”With me Robert Kennedy was romantic, elevated, noble, and completely pure. No seductions, no passes.”
In reflecting, this was a time when US-Russia relations were at an all time low. However, Plisetskaya’s legend tells us today of a brilliant and shining union of feeling, national condolences, and immutable class this lady was possessed of. If I may relate the following story of the days after Senator Robert F. Kennedy was shot and killed on the campaign trail in 1968. For those who remember, the United States and the world was stunned to learn of a second president lost to chaos. Not one, but two great leaders slain by an assassin’s bullet.
To add irony and impact for the reader, surely Robert Kennedy would have won that year, and today we learn how his death was not only an American tragedy. The following was related by the dancer’s manager at the time concerning an unforgettable Bolshoi tribute performance at the Metropolitan Opera House:
“The most appropriate way to open such an evening would be for the great Plisetskaya to perform The Dying Swan, which normally would close an evening’s program to thunderous applause with stamping feet, and clamors for an encore…. This assignment created an emotional burden for Maya. She really did not want to dance that work that night… I thought it was best for me to remain backstage in the wings. That turned out to be one of the most poignant moments I have ever experienced. Replacing the usual thunderous audience applause at the conclusion, there was complete silence betokening the feelings of a mourning nation in the packed, cavernous Metropolitan Opera House. Maya came off the stage in tears, looked at me, raised her beautiful arms and looked upward. Then disappeared into her dressing room.”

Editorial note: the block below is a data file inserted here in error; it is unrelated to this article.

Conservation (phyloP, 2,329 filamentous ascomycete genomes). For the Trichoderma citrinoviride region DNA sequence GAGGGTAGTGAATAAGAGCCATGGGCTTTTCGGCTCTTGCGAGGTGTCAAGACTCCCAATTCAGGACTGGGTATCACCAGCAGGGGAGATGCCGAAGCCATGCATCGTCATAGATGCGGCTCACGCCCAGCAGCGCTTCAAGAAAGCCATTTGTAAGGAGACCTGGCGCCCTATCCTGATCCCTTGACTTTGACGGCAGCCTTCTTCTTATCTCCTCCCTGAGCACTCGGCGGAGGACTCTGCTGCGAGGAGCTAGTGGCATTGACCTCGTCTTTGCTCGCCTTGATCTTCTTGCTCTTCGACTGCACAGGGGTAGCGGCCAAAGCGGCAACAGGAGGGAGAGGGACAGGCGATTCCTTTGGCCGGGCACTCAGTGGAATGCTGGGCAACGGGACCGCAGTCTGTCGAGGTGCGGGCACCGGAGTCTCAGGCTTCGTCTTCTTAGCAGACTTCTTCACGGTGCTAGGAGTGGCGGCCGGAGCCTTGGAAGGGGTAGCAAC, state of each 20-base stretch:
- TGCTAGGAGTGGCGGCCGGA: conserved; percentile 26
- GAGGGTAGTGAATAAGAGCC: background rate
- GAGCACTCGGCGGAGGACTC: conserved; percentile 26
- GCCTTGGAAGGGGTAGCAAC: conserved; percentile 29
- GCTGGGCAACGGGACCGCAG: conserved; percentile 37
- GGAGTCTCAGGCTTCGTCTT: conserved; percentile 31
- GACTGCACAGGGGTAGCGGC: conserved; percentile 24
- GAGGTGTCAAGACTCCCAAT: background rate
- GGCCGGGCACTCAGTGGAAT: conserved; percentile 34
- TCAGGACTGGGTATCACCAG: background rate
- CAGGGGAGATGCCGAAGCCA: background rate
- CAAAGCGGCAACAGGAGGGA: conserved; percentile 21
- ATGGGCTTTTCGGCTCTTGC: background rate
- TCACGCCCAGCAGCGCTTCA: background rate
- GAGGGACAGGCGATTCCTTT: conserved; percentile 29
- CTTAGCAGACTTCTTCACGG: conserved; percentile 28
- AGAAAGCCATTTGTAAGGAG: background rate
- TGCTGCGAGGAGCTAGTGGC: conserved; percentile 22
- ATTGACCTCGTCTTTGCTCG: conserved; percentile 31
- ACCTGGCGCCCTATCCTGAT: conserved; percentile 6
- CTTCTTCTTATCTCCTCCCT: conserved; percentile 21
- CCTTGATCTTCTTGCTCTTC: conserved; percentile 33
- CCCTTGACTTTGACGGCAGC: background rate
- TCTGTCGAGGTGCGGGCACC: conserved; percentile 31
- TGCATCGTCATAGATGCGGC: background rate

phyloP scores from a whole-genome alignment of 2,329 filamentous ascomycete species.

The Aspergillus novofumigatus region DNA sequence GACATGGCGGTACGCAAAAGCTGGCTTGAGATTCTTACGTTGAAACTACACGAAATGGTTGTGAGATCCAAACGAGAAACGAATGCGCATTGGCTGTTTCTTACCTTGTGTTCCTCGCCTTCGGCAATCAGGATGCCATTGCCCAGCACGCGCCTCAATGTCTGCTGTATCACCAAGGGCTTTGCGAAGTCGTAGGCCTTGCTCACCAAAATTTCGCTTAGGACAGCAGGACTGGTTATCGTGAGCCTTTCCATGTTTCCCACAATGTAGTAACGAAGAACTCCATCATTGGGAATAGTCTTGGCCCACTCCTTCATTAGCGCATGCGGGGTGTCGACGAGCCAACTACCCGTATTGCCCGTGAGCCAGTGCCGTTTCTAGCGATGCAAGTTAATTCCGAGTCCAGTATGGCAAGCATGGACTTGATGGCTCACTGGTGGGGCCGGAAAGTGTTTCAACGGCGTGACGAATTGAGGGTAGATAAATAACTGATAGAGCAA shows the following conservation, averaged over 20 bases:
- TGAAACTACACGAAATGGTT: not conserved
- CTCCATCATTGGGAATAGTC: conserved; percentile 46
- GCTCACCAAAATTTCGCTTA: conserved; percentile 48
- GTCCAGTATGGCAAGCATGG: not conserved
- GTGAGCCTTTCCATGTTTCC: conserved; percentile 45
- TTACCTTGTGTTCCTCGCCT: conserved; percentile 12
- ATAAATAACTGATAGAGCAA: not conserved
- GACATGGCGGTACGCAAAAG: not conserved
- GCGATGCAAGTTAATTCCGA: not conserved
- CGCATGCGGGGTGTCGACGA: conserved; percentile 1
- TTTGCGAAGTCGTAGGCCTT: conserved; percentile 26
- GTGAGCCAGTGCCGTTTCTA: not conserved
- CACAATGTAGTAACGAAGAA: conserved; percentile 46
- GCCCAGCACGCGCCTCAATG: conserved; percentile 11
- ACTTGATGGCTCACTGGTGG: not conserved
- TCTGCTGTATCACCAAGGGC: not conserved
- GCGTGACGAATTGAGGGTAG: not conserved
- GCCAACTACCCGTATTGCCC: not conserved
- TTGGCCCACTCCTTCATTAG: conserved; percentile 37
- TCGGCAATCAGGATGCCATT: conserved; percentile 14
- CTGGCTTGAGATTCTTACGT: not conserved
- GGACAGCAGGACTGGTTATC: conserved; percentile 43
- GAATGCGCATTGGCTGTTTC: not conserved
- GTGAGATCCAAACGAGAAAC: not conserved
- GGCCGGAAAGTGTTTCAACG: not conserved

Of awards and prizes, Maya Plisetskaya earned every accolade worth holding, and so many of the personal nature. Ballet critic Tatyana Kuznetsova said of Plisetskaya; “no other prima ballerina in the history of dance had succeeded in remaining the centre of attention for 60 years.” Kuznetsova went on to mention the Maya’s performance of Béjart’s Bolero, a hymn to eroticism, performed by the legendary dancer even at age 50, as sensual and captivating.
The former Russian culture minister, Mikhail Chvydkoi, described Plisetskaya as a performer who “was anchored in the Russian tradition but always tried to explore new horizons”. To say she will be missed would be an unforgivable understatement.
Here is a video tribute to Maya, the same dance she performed in remembering her slain friend Robert Kennedy in 1968, “The Dying Swan”.
Tribute to Maya Plisetskaya. Умирающий Лебедь. Майя Плисецкая.
Tribute to Maya Plisetskaya. The Dying Swan. RIP.Maya Plisetskaya, one of the most celebrated ballerinas and choreographers of the 20th century, died on Saturday at the ago of 89.2 мая в возрасте 89 лет ушла из жизни знаменитая балерина Майя Плисецкая. Видео: Умирающий лебедь в исполнении Майи Плисецкой. Она была лучшим лебедем.
Posted by St Petersburg Guide on Sunday, May 3, 2015